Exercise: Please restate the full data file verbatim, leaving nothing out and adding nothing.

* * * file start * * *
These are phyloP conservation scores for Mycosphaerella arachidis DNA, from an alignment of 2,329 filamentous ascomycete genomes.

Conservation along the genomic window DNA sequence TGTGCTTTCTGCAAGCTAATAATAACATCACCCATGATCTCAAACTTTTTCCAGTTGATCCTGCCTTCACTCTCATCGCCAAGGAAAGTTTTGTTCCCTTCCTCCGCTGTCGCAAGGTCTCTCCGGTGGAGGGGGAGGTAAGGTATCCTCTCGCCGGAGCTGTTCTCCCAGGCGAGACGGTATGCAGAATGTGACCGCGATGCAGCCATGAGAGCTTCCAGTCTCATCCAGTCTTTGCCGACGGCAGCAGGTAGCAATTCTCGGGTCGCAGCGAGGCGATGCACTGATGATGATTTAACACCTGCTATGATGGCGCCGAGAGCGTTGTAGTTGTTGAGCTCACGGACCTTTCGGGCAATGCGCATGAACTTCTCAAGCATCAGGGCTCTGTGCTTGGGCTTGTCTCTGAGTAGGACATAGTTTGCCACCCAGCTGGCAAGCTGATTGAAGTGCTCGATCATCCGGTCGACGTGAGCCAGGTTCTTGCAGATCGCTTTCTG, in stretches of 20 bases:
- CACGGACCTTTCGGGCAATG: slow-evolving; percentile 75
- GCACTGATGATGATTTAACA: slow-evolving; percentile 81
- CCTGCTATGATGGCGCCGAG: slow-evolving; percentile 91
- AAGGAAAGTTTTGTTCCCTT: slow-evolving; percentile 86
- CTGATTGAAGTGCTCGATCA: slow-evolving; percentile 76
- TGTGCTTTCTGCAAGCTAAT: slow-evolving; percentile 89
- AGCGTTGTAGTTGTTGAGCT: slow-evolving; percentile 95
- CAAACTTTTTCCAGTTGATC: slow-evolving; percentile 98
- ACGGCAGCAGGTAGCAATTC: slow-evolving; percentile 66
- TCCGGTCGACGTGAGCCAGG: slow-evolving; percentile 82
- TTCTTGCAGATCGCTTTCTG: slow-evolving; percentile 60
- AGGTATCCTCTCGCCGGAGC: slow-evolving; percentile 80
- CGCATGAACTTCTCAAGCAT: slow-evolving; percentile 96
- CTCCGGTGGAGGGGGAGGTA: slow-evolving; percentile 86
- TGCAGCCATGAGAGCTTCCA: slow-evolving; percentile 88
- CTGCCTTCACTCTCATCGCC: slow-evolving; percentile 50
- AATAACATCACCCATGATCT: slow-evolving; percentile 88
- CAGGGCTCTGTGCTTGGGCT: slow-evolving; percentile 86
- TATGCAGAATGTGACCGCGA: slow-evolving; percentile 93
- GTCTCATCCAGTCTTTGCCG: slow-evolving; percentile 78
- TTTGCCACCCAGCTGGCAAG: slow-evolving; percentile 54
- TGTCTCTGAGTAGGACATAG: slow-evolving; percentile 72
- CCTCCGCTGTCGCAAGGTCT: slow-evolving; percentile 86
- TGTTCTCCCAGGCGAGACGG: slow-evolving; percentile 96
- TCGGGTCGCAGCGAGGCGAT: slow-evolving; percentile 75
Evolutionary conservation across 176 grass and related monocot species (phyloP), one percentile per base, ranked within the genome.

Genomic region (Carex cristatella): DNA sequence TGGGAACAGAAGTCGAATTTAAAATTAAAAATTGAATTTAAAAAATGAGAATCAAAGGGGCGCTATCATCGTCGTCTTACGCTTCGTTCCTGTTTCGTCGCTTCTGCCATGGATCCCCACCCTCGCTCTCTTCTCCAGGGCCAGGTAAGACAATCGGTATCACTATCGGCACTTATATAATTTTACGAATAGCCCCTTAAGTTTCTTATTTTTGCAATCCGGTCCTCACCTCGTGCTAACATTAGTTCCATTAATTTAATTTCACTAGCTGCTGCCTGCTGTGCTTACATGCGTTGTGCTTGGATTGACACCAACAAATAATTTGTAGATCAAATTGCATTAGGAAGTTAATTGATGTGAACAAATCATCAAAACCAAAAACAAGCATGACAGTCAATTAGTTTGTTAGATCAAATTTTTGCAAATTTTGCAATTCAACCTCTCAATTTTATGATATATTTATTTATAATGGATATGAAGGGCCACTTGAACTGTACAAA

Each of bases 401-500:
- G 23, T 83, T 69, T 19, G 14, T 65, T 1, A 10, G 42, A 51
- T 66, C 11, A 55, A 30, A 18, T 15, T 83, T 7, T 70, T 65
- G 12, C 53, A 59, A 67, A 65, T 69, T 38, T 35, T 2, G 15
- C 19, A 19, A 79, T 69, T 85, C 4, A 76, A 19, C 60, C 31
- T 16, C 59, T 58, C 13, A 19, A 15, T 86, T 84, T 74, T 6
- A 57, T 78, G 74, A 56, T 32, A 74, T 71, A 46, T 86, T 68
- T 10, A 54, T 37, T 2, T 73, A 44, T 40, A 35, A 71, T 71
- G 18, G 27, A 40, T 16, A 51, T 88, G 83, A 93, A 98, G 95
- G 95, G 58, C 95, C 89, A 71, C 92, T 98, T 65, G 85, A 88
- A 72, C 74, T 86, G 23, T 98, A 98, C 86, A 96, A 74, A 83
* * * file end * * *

These are phyloP conservation scores for Mycosphaerella arachidis DNA, from an alignment of 2,329 filamentous ascomycete genomes.

Conservation along the genomic window DNA sequence TGTGCTTTCTGCAAGCTAATAATAACATCACCCATGATCTCAAACTTTTTCCAGTTGATCCTGCCTTCACTCTCATCGCCAAGGAAAGTTTTGTTCCCTTCCTCCGCTGTCGCAAGGTCTCTCCGGTGGAGGGGGAGGTAAGGTATCCTCTCGCCGGAGCTGTTCTCCCAGGCGAGACGGTATGCAGAATGTGACCGCGATGCAGCCATGAGAGCTTCCAGTCTCATCCAGTCTTTGCCGACGGCAGCAGGTAGCAATTCTCGGGTCGCAGCGAGGCGATGCACTGATGATGATTTAACACCTGCTATGATGGCGCCGAGAGCGTTGTAGTTGTTGAGCTCACGGACCTTTCGGGCAATGCGCATGAACTTCTCAAGCATCAGGGCTCTGTGCTTGGGCTTGTCTCTGAGTAGGACATAGTTTGCCACCCAGCTGGCAAGCTGATTGAAGTGCTCGATCATCCGGTCGACGTGAGCCAGGTTCTTGCAGATCGCTTTCTG, in stretches of 20 bases:
- CACGGACCTTTCGGGCAATG: slow-evolving; percentile 75
- GCACTGATGATGATTTAACA: slow-evolving; percentile 81
- CCTGCTATGATGGCGCCGAG: slow-evolving; percentile 91
- AAGGAAAGTTTTGTTCCCTT: slow-evolving; percentile 86
- CTGATTGAAGTGCTCGATCA: slow-evolving; percentile 76
- TGTGCTTTCTGCAAGCTAAT: slow-evolving; percentile 89
- AGCGTTGTAGTTGTTGAGCT: slow-evolving; percentile 95
- CAAACTTTTTCCAGTTGATC: slow-evolving; percentile 98
- ACGGCAGCAGGTAGCAATTC: slow-evolving; percentile 66
- TCCGGTCGACGTGAGCCAGG: slow-evolving; percentile 82
- TTCTTGCAGATCGCTTTCTG: slow-evolving; percentile 60
- AGGTATCCTCTCGCCGGAGC: slow-evolving; percentile 80
- CGCATGAACTTCTCAAGCAT: slow-evolving; percentile 96
- CTCCGGTGGAGGGGGAGGTA: slow-evolving; percentile 86
- TGCAGCCATGAGAGCTTCCA: slow-evolving; percentile 88
- CTGCCTTCACTCTCATCGCC: slow-evolving; percentile 50
- AATAACATCACCCATGATCT: slow-evolving; percentile 88
- CAGGGCTCTGTGCTTGGGCT: slow-evolving; percentile 86
- TATGCAGAATGTGACCGCGA: slow-evolving; percentile 93
- GTCTCATCCAGTCTTTGCCG: slow-evolving; percentile 78
- TTTGCCACCCAGCTGGCAAG: slow-evolving; percentile 54
- TGTCTCTGAGTAGGACATAG: slow-evolving; percentile 72
- CCTCCGCTGTCGCAAGGTCT: slow-evolving; percentile 86
- TGTTCTCCCAGGCGAGACGG: slow-evolving; percentile 96
- TCGGGTCGCAGCGAGGCGAT: slow-evolving; percentile 75
Evolutionary conservation across 176 grass and related monocot species (phyloP), one percentile per base, ranked within the genome.

Genomic region (Carex cristatella): DNA sequence TGGGAACAGAAGTCGAATTTAAAATTAAAAATTGAATTTAAAAAATGAGAATCAAAGGGGCGCTATCATCGTCGTCTTACGCTTCGTTCCTGTTTCGTCGCTTCTGCCATGGATCCCCACCCTCGCTCTCTTCTCCAGGGCCAGGTAAGACAATCGGTATCACTATCGGCACTTATATAATTTTACGAATAGCCCCTTAAGTTTCTTATTTTTGCAATCCGGTCCTCACCTCGTGCTAACATTAGTTCCATTAATTTAATTTCACTAGCTGCTGCCTGCTGTGCTTACATGCGTTGTGCTTGGATTGACACCAACAAATAATTTGTAGATCAAATTGCATTAGGAAGTTAATTGATGTGAACAAATCATCAAAACCAAAAACAAGCATGACAGTCAATTAGTTTGTTAGATCAAATTTTTGCAAATTTTGCAATTCAACCTCTCAATTTTATGATATATTTATTTATAATGGATATGAAGGGCCACTTGAACTGTACAAA

Each of bases 401-500:
- G 23, T 83, T 69, T 19, G 14, T 65, T 1, A 10, G 42, A 51
- T 66, C 11, A 55, A 30, A 18, T 15, T 83, T 7, T 70, T 65
- G 12, C 53, A 59, A 67, A 65, T 69, T 38, T 35, T 2, G 15
- C 19, A 19, A 79, T 69, T 85, C 4, A 76, A 19, C 60, C 31
- T 16, C 59, T 58, C 13, A 19, A 15, T 86, T 84, T 74, T 6
- A 57, T 78, G 74, A 56, T 32, A 74, T 71, A 46, T 86, T 68
- T 10, A 54, T 37, T 2, T 73, A 44, T 40, A 35, A 71, T 71
- G 18, G 27, A 40, T 16, A 51, T 88, G 83, A 93, A 98, G 95
- G 95, G 58, C 95, C 89, A 71, C 92, T 98, T 65, G 85, A 88
- A 72, C 74, T 86, G 23, T 98, A 98, C 86, A 96, A 74, A 83